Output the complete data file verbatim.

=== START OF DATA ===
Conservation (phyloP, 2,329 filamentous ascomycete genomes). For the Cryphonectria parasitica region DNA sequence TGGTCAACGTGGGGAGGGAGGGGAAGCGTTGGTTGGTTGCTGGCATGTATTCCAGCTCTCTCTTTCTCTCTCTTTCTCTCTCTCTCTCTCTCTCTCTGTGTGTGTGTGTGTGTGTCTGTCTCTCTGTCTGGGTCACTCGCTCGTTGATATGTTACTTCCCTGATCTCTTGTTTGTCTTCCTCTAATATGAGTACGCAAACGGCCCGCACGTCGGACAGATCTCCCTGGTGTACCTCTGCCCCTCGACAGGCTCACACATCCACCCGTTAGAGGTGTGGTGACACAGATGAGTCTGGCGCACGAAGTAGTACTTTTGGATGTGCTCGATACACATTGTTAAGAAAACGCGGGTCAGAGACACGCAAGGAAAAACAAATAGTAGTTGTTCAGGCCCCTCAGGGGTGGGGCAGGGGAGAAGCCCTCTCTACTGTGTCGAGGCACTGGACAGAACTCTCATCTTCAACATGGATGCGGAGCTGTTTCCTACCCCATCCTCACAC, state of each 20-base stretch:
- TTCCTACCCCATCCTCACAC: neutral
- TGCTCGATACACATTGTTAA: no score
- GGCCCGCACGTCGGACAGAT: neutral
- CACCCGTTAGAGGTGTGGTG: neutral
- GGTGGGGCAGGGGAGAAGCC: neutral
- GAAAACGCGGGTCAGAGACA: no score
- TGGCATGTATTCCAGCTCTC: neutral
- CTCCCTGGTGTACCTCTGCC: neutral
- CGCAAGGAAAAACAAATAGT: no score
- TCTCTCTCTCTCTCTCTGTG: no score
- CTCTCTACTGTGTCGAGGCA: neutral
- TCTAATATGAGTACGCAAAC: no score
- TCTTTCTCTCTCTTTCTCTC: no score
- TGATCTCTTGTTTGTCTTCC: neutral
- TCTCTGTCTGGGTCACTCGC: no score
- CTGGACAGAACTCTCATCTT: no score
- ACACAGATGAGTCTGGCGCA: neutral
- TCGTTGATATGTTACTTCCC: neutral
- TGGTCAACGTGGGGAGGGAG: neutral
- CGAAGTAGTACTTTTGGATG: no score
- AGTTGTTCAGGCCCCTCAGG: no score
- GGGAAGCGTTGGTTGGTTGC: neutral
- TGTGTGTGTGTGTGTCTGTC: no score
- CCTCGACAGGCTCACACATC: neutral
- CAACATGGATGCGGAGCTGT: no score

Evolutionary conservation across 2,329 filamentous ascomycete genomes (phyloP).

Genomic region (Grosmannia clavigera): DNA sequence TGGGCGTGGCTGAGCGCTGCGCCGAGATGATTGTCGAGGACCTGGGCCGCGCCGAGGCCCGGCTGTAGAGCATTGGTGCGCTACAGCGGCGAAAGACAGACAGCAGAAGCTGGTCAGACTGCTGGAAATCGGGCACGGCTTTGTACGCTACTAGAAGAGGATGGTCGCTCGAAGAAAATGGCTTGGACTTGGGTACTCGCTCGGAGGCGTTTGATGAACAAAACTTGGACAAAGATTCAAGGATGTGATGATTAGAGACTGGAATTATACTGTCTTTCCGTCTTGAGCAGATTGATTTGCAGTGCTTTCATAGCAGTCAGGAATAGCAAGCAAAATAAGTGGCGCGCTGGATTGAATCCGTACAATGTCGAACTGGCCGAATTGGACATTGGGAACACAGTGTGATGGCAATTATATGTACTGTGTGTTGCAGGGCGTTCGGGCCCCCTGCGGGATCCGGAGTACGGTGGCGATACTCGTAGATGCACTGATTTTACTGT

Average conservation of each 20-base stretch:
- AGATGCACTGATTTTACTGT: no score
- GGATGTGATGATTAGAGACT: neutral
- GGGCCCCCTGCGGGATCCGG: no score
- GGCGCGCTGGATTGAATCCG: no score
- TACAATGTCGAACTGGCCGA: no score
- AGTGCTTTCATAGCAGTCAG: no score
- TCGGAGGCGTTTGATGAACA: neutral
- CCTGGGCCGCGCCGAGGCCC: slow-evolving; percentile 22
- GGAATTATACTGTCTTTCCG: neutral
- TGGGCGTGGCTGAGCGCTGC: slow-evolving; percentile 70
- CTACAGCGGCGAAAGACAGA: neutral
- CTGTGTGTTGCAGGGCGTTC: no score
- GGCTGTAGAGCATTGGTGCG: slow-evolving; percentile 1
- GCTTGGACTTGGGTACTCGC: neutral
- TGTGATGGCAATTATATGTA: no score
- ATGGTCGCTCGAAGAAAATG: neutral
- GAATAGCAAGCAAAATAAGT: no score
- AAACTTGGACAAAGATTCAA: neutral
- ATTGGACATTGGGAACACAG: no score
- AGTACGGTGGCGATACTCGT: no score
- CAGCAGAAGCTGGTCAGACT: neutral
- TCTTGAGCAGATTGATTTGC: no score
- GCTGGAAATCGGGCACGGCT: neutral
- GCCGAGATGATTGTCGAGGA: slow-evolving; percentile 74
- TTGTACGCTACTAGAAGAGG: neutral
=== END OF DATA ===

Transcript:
Conservation (phyloP, 2,329 filamentous ascomycete genomes). For the Cryphonectria parasitica region DNA sequence TGGTCAACGTGGGGAGGGAGGGGAAGCGTTGGTTGGTTGCTGGCATGTATTCCAGCTCTCTCTTTCTCTCTCTTTCTCTCTCTCTCTCTCTCTCTCTGTGTGTGTGTGTGTGTGTCTGTCTCTCTGTCTGGGTCACTCGCTCGTTGATATGTTACTTCCCTGATCTCTTGTTTGTCTTCCTCTAATATGAGTACGCAAACGGCCCGCACGTCGGACAGATCTCCCTGGTGTACCTCTGCCCCTCGACAGGCTCACACATCCACCCGTTAGAGGTGTGGTGACACAGATGAGTCTGGCGCACGAAGTAGTACTTTTGGATGTGCTCGATACACATTGTTAAGAAAACGCGGGTCAGAGACACGCAAGGAAAAACAAATAGTAGTTGTTCAGGCCCCTCAGGGGTGGGGCAGGGGAGAAGCCCTCTCTACTGTGTCGAGGCACTGGACAGAACTCTCATCTTCAACATGGATGCGGAGCTGTTTCCTACCCCATCCTCACAC, state of each 20-base stretch:
- TTCCTACCCCATCCTCACAC: neutral
- TGCTCGATACACATTGTTAA: no score
- GGCCCGCACGTCGGACAGAT: neutral
- CACCCGTTAGAGGTGTGGTG: neutral
- GGTGGGGCAGGGGAGAAGCC: neutral
- GAAAACGCGGGTCAGAGACA: no score
- TGGCATGTATTCCAGCTCTC: neutral
- CTCCCTGGTGTACCTCTGCC: neutral
- CGCAAGGAAAAACAAATAGT: no score
- TCTCTCTCTCTCTCTCTGTG: no score
- CTCTCTACTGTGTCGAGGCA: neutral
- TCTAATATGAGTACGCAAAC: no score
- TCTTTCTCTCTCTTTCTCTC: no score
- TGATCTCTTGTTTGTCTTCC: neutral
- TCTCTGTCTGGGTCACTCGC: no score
- CTGGACAGAACTCTCATCTT: no score
- ACACAGATGAGTCTGGCGCA: neutral
- TCGTTGATATGTTACTTCCC: neutral
- TGGTCAACGTGGGGAGGGAG: neutral
- CGAAGTAGTACTTTTGGATG: no score
- AGTTGTTCAGGCCCCTCAGG: no score
- GGGAAGCGTTGGTTGGTTGC: neutral
- TGTGTGTGTGTGTGTCTGTC: no score
- CCTCGACAGGCTCACACATC: neutral
- CAACATGGATGCGGAGCTGT: no score

Evolutionary conservation across 2,329 filamentous ascomycete genomes (phyloP).

Genomic region (Grosmannia clavigera): DNA sequence TGGGCGTGGCTGAGCGCTGCGCCGAGATGATTGTCGAGGACCTGGGCCGCGCCGAGGCCCGGCTGTAGAGCATTGGTGCGCTACAGCGGCGAAAGACAGACAGCAGAAGCTGGTCAGACTGCTGGAAATCGGGCACGGCTTTGTACGCTACTAGAAGAGGATGGTCGCTCGAAGAAAATGGCTTGGACTTGGGTACTCGCTCGGAGGCGTTTGATGAACAAAACTTGGACAAAGATTCAAGGATGTGATGATTAGAGACTGGAATTATACTGTCTTTCCGTCTTGAGCAGATTGATTTGCAGTGCTTTCATAGCAGTCAGGAATAGCAAGCAAAATAAGTGGCGCGCTGGATTGAATCCGTACAATGTCGAACTGGCCGAATTGGACATTGGGAACACAGTGTGATGGCAATTATATGTACTGTGTGTTGCAGGGCGTTCGGGCCCCCTGCGGGATCCGGAGTACGGTGGCGATACTCGTAGATGCACTGATTTTACTGT

Average conservation of each 20-base stretch:
- AGATGCACTGATTTTACTGT: no score
- GGATGTGATGATTAGAGACT: neutral
- GGGCCCCCTGCGGGATCCGG: no score
- GGCGCGCTGGATTGAATCCG: no score
- TACAATGTCGAACTGGCCGA: no score
- AGTGCTTTCATAGCAGTCAG: no score
- TCGGAGGCGTTTGATGAACA: neutral
- CCTGGGCCGCGCCGAGGCCC: slow-evolving; percentile 22
- GGAATTATACTGTCTTTCCG: neutral
- TGGGCGTGGCTGAGCGCTGC: slow-evolving; percentile 70
- CTACAGCGGCGAAAGACAGA: neutral
- CTGTGTGTTGCAGGGCGTTC: no score
- GGCTGTAGAGCATTGGTGCG: slow-evolving; percentile 1
- GCTTGGACTTGGGTACTCGC: neutral
- TGTGATGGCAATTATATGTA: no score
- ATGGTCGCTCGAAGAAAATG: neutral
- GAATAGCAAGCAAAATAAGT: no score
- AAACTTGGACAAAGATTCAA: neutral
- ATTGGACATTGGGAACACAG: no score
- AGTACGGTGGCGATACTCGT: no score
- CAGCAGAAGCTGGTCAGACT: neutral
- TCTTGAGCAGATTGATTTGC: no score
- GCTGGAAATCGGGCACGGCT: neutral
- GCCGAGATGATTGTCGAGGA: slow-evolving; percentile 74
- TTGTACGCTACTAGAAGAGG: neutral